They shall plant vineyards and drink wine from them;
They shall also make gardens and eat fruit from them.
I will plant them in their land,
And no longer shall they be pulled up
From the land I have given them,"
Says the Lord your God.

The surrounding Arab nations have made war against Israel in 1948, in 1956, in 1967, in 1973. Each time Israel has been completely, hopelessly, utterly outnumbered. Each time Israel has fought back and won.

You can't explain the Jews without God.

Now God Himself challenges you to prove Him. See Isa 44:6 - 8:

"Thus says the Lord, the King of Israel,
And his Redeemer, the Lord of hosts:
'I am the First and I am the Last:
Besides me there is no God.
And who can proclaim as I do?
Then let him declare it and set it in order for me,
Since I appointed the ancient people.
And the things that are coming and shall come,
Let them show these to them.
Do not fear, nor be afraid;
Have I not told you from that time, and declared it?
You are my witnesses,
Is there a God besides me?
Indeed there is no other Rock;
I know not one.'"

Notice "Who can proclaim as I do? Then let him declare it and set it in order. . ." In other words, who can tell not only what has happened, but what is going to happen in the future, and be right every time? Only the One who can see the end from the beginning.

When He writes down centuries ahead of time what's going to happen and it happens just like He says, that's proof that God exists.

Saturday, August 01, 2009

Another step towards assisted dying?

The battle to see assisted suicide legalised in the UK - a next step in the fight for the legalisation of euthanasia - rolls relentlessly on.

More than 100 Britons have travelled to Switzerland to end their lives at the Dignitas suicide facility. While suicide, or attempted suicide, is no longer an offence in the UK, assisting someone to commit suicide is. Any one of the people who accompanied their relative or friend to the Swiss suicide clinic could have been prosecuted in the UK for assisting suicide. No one was, because the Director of Public Prosecutions chose not to prosecute.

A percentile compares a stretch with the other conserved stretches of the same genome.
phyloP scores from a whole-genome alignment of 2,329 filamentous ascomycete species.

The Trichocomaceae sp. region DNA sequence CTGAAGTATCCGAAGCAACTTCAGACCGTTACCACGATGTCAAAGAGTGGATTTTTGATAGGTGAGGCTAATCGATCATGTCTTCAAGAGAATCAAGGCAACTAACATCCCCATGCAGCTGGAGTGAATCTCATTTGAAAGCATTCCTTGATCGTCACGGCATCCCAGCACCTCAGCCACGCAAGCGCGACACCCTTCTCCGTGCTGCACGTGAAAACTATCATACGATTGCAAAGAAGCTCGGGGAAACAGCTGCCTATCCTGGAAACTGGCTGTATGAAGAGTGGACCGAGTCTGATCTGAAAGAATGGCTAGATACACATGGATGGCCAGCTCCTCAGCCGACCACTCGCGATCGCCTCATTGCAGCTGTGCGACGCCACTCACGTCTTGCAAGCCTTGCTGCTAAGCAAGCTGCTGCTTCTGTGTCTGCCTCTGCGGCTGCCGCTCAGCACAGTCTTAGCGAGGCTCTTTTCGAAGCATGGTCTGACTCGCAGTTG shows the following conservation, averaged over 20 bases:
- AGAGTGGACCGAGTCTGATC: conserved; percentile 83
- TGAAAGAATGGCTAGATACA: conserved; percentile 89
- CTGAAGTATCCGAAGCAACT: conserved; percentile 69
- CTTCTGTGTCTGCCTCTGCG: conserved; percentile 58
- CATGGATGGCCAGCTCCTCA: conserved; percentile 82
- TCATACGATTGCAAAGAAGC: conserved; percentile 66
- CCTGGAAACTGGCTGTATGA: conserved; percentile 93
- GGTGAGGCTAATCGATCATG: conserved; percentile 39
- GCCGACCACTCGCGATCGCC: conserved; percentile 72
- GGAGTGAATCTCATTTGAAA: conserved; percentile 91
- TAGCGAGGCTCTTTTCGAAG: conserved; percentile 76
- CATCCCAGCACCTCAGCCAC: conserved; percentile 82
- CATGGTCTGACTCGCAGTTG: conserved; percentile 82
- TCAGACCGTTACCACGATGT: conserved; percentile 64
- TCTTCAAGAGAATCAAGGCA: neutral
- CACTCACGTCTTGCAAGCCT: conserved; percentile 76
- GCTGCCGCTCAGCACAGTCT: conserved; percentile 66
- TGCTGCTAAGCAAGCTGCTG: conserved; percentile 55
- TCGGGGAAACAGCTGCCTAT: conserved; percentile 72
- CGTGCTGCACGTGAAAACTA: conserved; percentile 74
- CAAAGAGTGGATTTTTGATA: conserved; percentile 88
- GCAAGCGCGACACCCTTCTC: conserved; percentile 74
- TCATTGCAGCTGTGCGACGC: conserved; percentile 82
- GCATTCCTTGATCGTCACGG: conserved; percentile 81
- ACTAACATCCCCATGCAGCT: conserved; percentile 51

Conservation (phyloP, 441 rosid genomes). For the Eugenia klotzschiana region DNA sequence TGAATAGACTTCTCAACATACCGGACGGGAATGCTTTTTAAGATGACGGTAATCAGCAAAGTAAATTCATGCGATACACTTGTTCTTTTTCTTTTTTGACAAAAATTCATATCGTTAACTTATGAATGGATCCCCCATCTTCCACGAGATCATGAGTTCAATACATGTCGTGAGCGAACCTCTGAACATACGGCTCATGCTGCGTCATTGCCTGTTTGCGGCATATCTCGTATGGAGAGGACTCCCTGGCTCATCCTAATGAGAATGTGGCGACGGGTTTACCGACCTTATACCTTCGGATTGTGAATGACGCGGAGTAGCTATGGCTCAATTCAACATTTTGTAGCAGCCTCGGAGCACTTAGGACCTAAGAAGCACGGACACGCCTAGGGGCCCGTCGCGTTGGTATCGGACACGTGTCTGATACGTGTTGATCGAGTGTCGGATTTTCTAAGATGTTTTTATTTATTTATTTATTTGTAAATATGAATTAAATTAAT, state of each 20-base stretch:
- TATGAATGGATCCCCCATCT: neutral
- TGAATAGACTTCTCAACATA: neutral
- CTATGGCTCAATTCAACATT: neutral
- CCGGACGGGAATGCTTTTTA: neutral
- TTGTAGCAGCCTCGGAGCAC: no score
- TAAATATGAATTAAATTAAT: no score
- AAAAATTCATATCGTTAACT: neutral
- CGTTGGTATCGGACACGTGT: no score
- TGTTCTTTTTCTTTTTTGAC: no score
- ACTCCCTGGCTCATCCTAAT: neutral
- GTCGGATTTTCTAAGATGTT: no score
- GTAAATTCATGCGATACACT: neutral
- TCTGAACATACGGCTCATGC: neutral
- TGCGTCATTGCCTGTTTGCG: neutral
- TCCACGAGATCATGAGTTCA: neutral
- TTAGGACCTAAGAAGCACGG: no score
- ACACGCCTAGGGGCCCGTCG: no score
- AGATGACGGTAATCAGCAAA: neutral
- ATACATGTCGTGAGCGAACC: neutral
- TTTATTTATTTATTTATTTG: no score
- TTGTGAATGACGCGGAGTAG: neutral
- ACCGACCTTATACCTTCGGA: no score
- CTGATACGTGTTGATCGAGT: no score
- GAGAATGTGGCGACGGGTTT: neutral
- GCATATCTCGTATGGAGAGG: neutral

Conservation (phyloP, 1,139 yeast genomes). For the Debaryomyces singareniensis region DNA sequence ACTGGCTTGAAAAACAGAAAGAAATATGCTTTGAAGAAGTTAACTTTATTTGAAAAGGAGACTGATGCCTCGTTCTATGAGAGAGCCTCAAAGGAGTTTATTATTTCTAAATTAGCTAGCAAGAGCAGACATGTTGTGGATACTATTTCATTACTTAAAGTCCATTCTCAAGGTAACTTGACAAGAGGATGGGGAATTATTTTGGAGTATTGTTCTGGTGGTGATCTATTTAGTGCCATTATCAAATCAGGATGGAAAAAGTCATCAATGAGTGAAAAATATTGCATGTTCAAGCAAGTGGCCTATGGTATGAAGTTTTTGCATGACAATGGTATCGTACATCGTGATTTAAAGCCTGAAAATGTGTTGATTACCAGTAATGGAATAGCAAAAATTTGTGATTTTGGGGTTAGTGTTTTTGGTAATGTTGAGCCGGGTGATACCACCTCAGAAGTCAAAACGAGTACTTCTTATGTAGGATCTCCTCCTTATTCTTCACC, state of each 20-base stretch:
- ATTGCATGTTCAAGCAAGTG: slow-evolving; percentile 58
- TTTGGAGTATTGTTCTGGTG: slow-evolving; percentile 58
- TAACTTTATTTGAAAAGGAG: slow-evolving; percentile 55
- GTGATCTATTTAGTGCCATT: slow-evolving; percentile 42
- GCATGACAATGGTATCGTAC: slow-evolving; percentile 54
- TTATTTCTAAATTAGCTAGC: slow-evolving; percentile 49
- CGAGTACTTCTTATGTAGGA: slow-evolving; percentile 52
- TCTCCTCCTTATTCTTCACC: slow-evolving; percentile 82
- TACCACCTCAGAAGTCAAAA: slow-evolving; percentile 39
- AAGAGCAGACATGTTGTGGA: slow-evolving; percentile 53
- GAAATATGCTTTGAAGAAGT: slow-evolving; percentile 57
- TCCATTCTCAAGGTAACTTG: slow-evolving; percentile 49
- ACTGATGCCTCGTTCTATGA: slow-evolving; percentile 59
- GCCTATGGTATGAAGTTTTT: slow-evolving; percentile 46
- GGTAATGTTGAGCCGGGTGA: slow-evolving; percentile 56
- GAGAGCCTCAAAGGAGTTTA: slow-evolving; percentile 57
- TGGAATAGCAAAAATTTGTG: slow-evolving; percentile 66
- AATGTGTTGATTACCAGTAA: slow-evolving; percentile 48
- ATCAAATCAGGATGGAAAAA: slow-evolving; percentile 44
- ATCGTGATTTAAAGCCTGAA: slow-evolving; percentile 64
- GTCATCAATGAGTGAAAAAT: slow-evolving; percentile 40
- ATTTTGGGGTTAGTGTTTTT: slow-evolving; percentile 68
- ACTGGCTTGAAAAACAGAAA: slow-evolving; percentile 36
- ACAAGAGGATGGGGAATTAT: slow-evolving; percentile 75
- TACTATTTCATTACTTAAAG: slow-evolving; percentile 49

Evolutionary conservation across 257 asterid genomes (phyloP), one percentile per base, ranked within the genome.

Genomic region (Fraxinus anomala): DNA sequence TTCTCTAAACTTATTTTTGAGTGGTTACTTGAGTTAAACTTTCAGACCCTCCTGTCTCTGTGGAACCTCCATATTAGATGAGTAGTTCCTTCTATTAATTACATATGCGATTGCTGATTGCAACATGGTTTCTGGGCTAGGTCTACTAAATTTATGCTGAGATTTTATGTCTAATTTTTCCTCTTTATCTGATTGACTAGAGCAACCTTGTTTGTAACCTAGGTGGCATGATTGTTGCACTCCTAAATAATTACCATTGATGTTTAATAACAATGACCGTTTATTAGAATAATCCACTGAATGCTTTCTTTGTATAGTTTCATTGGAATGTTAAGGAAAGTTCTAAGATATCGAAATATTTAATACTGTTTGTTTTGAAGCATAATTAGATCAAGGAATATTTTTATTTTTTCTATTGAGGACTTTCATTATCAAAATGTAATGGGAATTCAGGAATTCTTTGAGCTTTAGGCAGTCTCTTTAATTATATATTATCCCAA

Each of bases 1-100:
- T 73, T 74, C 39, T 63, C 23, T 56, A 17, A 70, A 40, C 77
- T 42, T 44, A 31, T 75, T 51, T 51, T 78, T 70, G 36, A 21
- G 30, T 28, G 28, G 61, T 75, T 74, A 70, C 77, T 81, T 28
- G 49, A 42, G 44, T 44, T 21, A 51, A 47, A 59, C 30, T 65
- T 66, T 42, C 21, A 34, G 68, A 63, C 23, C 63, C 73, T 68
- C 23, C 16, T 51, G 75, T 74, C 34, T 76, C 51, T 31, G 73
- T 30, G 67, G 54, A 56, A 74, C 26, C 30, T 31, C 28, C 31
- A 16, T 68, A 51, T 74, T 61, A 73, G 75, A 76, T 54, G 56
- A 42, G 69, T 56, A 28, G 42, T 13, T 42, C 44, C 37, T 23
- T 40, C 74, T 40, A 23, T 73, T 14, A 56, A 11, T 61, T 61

That was not enough for Debbie Purdy, who suffers from multiple sclerosis. She wanted to know for certain that if she went to Switzerland to commit suicide her husband would not be prosecuted if he went with her. Supported by the Voluntary Euthanasia Society, now known as Dignity in Dying, she went to court seeking such an assurance.

Unsurprisingly, the High Court and the Appeal Court both refused to give her one. Rather surprisingly, the law lords, the highest court in the land, this week overturned the decisions of the lower courts and ordered the Director of Public Prosecutions to state specifically under what circumstances the state will act if someone helps a friend or relative take their own life abroad.

Ms Purdy's lawyers hailed it as a significant step towards legalisation of assisted suicide in certain circumstances.

Critics said the ruling "drove a coach and horses" through the Suicide Act 1961, as a decision that people could not be prosecuted under certain circumstances would effectively change primary legislation without reference to Parliament.

Christian Concern for Our Nation pointed out that the law lords had ruled that Article 8 of the European Convention on Human Rights, which covers the right to respect for private life, also covers a person's choice to end their life. They had ruled that a woman's right to decide when to end her life was protected in law.

Said CCFON: "The European Convention on Human Rights was originally drafted to enshrine the rights to live and be protected from abuse and harm by others. It has now been interpreted to protect the right to die - the very antithesis of the founders' intentions. . . Suicide was decriminalised in 1961, but that was very different from recognising a right to commit suicide as the House of Lords has done.

"It is the state's duty to protect God's creation and not to facilitate its destruction."

John Smeaton, director of the Society for the Protection of Unborn Children, said on his blog that the judgment was dangerous because "It sacrifices the value of human life in the name of choice; it fails to balance sympathy for the relatives of a suicidal person with the need to affirm the worth of people with disability; and it discriminates against certain categories of vulnerable people."

He adds: "Assisting suicide is dangerous, unethical and unnecessary. It's dangerous because it sends out a signal to disabled people that they have less value than others. It's unethical because it is always wrong intentionally to kill an innocent human being. And it's unnecessary because medical treatment, good palliative care and/or personal support can overcome suicidal tendencies."

Labour MP David Winnick now says he hopes to introduce a bill to legalise assisted dying in the House of Commons.

Meanwhile, assisting suicide remains illegal in the UK - for now.